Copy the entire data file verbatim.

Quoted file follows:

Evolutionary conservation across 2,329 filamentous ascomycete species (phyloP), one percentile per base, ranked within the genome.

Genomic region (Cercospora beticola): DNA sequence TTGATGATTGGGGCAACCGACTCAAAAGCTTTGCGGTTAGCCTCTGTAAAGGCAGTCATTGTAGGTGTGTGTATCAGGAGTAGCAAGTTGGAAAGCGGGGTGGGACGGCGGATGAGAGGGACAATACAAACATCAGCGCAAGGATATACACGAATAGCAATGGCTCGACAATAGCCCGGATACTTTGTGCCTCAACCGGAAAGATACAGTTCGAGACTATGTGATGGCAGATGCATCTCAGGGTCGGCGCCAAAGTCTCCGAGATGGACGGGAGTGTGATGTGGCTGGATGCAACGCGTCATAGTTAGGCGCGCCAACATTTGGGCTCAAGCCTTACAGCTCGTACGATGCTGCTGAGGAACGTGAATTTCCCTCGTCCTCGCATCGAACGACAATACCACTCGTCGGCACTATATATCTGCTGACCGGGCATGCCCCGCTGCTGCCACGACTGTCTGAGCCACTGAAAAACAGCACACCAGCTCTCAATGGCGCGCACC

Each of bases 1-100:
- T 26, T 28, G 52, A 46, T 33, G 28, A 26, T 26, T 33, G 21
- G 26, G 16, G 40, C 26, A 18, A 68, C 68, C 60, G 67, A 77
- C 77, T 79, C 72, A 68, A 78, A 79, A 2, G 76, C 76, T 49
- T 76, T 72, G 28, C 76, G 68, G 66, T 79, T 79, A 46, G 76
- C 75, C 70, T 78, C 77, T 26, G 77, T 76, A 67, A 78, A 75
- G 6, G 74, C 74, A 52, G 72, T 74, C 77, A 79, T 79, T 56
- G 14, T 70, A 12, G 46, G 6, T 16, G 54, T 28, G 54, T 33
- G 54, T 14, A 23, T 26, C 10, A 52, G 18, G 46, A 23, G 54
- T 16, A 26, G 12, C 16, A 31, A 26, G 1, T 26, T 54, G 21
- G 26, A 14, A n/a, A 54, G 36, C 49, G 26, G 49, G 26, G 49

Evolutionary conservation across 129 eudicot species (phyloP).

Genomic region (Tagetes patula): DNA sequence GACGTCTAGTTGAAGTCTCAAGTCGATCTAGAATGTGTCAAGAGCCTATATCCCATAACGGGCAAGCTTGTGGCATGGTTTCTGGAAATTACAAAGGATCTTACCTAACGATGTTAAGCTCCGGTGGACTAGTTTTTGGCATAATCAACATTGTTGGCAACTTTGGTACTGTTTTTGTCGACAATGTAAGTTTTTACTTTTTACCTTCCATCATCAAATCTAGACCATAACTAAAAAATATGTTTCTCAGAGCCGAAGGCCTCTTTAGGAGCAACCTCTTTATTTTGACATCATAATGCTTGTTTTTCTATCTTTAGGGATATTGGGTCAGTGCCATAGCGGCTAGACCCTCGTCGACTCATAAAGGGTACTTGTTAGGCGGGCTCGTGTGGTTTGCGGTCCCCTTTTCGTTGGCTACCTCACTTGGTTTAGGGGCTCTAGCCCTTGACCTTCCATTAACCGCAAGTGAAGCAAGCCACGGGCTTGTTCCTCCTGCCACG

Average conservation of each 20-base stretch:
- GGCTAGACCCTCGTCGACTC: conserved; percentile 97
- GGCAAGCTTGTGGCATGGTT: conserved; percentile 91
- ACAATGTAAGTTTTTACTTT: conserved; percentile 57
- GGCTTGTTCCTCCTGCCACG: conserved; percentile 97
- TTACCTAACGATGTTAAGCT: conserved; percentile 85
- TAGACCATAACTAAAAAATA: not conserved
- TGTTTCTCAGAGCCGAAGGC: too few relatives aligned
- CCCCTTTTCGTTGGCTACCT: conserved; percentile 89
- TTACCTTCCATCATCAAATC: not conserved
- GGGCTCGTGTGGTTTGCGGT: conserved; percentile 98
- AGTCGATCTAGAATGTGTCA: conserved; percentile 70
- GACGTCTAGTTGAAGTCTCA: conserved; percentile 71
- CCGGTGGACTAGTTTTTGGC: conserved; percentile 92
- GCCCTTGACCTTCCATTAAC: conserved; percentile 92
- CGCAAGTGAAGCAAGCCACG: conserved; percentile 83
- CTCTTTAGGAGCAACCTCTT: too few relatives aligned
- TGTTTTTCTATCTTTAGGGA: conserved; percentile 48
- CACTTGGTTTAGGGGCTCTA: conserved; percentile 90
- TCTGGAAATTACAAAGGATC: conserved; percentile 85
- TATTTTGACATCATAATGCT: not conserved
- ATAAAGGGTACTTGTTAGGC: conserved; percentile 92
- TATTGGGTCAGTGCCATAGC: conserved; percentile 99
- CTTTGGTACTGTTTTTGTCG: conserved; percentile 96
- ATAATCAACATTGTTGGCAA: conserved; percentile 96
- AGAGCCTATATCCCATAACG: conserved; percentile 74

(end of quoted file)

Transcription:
Evolutionary conservation across 2,329 filamentous ascomycete species (phyloP), one percentile per base, ranked within the genome.

Genomic region (Cercospora beticola): DNA sequence TTGATGATTGGGGCAACCGACTCAAAAGCTTTGCGGTTAGCCTCTGTAAAGGCAGTCATTGTAGGTGTGTGTATCAGGAGTAGCAAGTTGGAAAGCGGGGTGGGACGGCGGATGAGAGGGACAATACAAACATCAGCGCAAGGATATACACGAATAGCAATGGCTCGACAATAGCCCGGATACTTTGTGCCTCAACCGGAAAGATACAGTTCGAGACTATGTGATGGCAGATGCATCTCAGGGTCGGCGCCAAAGTCTCCGAGATGGACGGGAGTGTGATGTGGCTGGATGCAACGCGTCATAGTTAGGCGCGCCAACATTTGGGCTCAAGCCTTACAGCTCGTACGATGCTGCTGAGGAACGTGAATTTCCCTCGTCCTCGCATCGAACGACAATACCACTCGTCGGCACTATATATCTGCTGACCGGGCATGCCCCGCTGCTGCCACGACTGTCTGAGCCACTGAAAAACAGCACACCAGCTCTCAATGGCGCGCACC

Each of bases 1-100:
- T 26, T 28, G 52, A 46, T 33, G 28, A 26, T 26, T 33, G 21
- G 26, G 16, G 40, C 26, A 18, A 68, C 68, C 60, G 67, A 77
- C 77, T 79, C 72, A 68, A 78, A 79, A 2, G 76, C 76, T 49
- T 76, T 72, G 28, C 76, G 68, G 66, T 79, T 79, A 46, G 76
- C 75, C 70, T 78, C 77, T 26, G 77, T 76, A 67, A 78, A 75
- G 6, G 74, C 74, A 52, G 72, T 74, C 77, A 79, T 79, T 56
- G 14, T 70, A 12, G 46, G 6, T 16, G 54, T 28, G 54, T 33
- G 54, T 14, A 23, T 26, C 10, A 52, G 18, G 46, A 23, G 54
- T 16, A 26, G 12, C 16, A 31, A 26, G 1, T 26, T 54, G 21
- G 26, A 14, A n/a, A 54, G 36, C 49, G 26, G 49, G 26, G 49

Evolutionary conservation across 129 eudicot species (phyloP).

Genomic region (Tagetes patula): DNA sequence GACGTCTAGTTGAAGTCTCAAGTCGATCTAGAATGTGTCAAGAGCCTATATCCCATAACGGGCAAGCTTGTGGCATGGTTTCTGGAAATTACAAAGGATCTTACCTAACGATGTTAAGCTCCGGTGGACTAGTTTTTGGCATAATCAACATTGTTGGCAACTTTGGTACTGTTTTTGTCGACAATGTAAGTTTTTACTTTTTACCTTCCATCATCAAATCTAGACCATAACTAAAAAATATGTTTCTCAGAGCCGAAGGCCTCTTTAGGAGCAACCTCTTTATTTTGACATCATAATGCTTGTTTTTCTATCTTTAGGGATATTGGGTCAGTGCCATAGCGGCTAGACCCTCGTCGACTCATAAAGGGTACTTGTTAGGCGGGCTCGTGTGGTTTGCGGTCCCCTTTTCGTTGGCTACCTCACTTGGTTTAGGGGCTCTAGCCCTTGACCTTCCATTAACCGCAAGTGAAGCAAGCCACGGGCTTGTTCCTCCTGCCACG

Average conservation of each 20-base stretch:
- GGCTAGACCCTCGTCGACTC: conserved; percentile 97
- GGCAAGCTTGTGGCATGGTT: conserved; percentile 91
- ACAATGTAAGTTTTTACTTT: conserved; percentile 57
- GGCTTGTTCCTCCTGCCACG: conserved; percentile 97
- TTACCTAACGATGTTAAGCT: conserved; percentile 85
- TAGACCATAACTAAAAAATA: not conserved
- TGTTTCTCAGAGCCGAAGGC: too few relatives aligned
- CCCCTTTTCGTTGGCTACCT: conserved; percentile 89
- TTACCTTCCATCATCAAATC: not conserved
- GGGCTCGTGTGGTTTGCGGT: conserved; percentile 98
- AGTCGATCTAGAATGTGTCA: conserved; percentile 70
- GACGTCTAGTTGAAGTCTCA: conserved; percentile 71
- CCGGTGGACTAGTTTTTGGC: conserved; percentile 92
- GCCCTTGACCTTCCATTAAC: conserved; percentile 92
- CGCAAGTGAAGCAAGCCACG: conserved; percentile 83
- CTCTTTAGGAGCAACCTCTT: too few relatives aligned
- TGTTTTTCTATCTTTAGGGA: conserved; percentile 48
- CACTTGGTTTAGGGGCTCTA: conserved; percentile 90
- TCTGGAAATTACAAAGGATC: conserved; percentile 85
- TATTTTGACATCATAATGCT: not conserved
- ATAAAGGGTACTTGTTAGGC: conserved; percentile 92
- TATTGGGTCAGTGCCATAGC: conserved; percentile 99
- CTTTGGTACTGTTTTTGTCG: conserved; percentile 96
- ATAATCAACATTGTTGGCAA: conserved; percentile 96
- AGAGCCTATATCCCATAACG: conserved; percentile 74